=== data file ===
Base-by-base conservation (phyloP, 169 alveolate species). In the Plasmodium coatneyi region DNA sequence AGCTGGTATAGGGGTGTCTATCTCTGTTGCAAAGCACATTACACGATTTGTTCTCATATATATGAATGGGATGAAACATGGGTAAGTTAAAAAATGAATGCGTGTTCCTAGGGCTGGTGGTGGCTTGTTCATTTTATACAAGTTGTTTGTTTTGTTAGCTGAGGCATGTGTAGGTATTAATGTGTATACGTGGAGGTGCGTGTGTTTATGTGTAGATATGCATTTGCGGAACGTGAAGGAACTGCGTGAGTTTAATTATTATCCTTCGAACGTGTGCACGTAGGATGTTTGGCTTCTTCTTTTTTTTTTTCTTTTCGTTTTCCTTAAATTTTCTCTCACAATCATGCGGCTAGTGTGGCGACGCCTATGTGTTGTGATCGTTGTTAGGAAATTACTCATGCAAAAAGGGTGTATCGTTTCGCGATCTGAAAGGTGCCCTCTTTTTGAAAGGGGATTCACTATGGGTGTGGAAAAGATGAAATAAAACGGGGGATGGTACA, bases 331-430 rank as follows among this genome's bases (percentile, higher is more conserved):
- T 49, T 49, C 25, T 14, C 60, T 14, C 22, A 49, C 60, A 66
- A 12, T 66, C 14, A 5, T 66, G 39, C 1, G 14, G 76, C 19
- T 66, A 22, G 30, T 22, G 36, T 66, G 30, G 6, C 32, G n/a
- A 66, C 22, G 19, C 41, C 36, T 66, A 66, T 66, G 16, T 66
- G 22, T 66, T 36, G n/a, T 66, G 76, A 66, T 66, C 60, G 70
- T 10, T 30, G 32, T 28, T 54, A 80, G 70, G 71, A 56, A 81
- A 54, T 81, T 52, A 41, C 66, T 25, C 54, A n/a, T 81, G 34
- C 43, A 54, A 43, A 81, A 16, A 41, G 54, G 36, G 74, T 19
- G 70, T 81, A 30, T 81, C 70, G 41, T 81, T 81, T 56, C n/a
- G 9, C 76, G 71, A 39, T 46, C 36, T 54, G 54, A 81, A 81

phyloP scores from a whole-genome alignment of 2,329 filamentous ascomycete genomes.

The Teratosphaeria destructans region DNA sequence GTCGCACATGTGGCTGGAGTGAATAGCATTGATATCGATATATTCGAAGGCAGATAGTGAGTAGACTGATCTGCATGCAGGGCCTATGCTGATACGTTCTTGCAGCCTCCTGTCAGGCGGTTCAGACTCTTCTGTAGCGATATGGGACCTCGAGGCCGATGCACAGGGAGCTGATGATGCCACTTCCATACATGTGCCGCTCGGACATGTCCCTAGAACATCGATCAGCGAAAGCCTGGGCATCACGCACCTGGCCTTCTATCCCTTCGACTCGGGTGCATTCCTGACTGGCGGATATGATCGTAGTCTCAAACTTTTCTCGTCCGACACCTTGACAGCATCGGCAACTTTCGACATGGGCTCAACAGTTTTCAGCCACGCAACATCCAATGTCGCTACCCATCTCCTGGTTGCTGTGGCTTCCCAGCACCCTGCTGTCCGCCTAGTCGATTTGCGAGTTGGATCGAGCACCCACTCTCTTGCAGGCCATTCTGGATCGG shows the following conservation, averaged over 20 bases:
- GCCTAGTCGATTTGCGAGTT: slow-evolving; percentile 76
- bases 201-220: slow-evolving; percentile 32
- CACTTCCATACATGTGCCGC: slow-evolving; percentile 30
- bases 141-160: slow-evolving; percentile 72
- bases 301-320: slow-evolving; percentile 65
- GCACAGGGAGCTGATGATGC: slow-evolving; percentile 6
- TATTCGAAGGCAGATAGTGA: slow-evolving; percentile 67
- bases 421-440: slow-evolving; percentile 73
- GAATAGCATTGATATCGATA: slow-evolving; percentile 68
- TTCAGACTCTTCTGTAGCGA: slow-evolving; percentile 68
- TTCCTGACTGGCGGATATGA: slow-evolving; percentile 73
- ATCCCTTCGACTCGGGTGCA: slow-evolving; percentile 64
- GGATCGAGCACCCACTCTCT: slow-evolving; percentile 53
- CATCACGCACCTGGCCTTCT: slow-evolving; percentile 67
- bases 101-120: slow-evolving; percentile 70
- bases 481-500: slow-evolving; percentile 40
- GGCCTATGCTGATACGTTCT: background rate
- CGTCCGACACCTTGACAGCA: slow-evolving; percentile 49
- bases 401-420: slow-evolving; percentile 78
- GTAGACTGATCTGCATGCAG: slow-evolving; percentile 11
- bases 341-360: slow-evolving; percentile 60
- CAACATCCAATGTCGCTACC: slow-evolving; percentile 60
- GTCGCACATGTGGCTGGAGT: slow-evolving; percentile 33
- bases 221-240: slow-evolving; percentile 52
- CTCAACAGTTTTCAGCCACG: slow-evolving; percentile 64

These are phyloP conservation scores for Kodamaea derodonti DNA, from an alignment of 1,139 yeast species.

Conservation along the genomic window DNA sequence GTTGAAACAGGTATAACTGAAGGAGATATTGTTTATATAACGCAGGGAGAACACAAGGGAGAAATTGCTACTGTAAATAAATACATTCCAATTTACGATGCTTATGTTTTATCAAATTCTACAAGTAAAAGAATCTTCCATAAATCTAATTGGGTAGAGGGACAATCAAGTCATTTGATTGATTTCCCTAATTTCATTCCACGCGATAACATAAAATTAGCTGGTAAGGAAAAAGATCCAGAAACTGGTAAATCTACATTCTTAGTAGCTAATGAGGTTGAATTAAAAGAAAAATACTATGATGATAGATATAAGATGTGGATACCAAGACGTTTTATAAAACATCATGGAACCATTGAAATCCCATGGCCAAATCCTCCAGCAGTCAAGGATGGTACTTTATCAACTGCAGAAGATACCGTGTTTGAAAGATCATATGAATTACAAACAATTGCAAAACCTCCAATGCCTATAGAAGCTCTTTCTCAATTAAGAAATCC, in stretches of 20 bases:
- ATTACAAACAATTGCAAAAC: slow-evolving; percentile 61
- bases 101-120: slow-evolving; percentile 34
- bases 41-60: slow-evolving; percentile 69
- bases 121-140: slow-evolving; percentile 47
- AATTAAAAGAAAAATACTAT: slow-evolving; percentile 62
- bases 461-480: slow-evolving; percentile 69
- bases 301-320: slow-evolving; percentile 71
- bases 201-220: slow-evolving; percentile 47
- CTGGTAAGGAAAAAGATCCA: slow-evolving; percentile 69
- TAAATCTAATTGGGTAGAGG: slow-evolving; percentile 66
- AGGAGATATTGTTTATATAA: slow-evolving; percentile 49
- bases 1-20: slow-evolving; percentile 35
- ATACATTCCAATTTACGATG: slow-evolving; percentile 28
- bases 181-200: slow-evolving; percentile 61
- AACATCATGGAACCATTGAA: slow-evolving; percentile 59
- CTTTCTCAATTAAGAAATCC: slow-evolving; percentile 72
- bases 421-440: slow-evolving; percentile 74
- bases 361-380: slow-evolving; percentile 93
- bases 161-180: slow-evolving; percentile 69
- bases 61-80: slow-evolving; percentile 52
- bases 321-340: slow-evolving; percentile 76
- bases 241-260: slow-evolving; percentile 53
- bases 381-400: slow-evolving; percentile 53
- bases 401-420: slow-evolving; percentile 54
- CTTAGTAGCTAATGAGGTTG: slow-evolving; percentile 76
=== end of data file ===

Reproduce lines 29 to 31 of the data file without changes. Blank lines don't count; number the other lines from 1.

- bases 481-500: slow-evolving; percentile 40
- GGCCTATGCTGATACGTTCT: background rate
- CGTCCGACACCTTGACAGCA: slow-evolving; percentile 49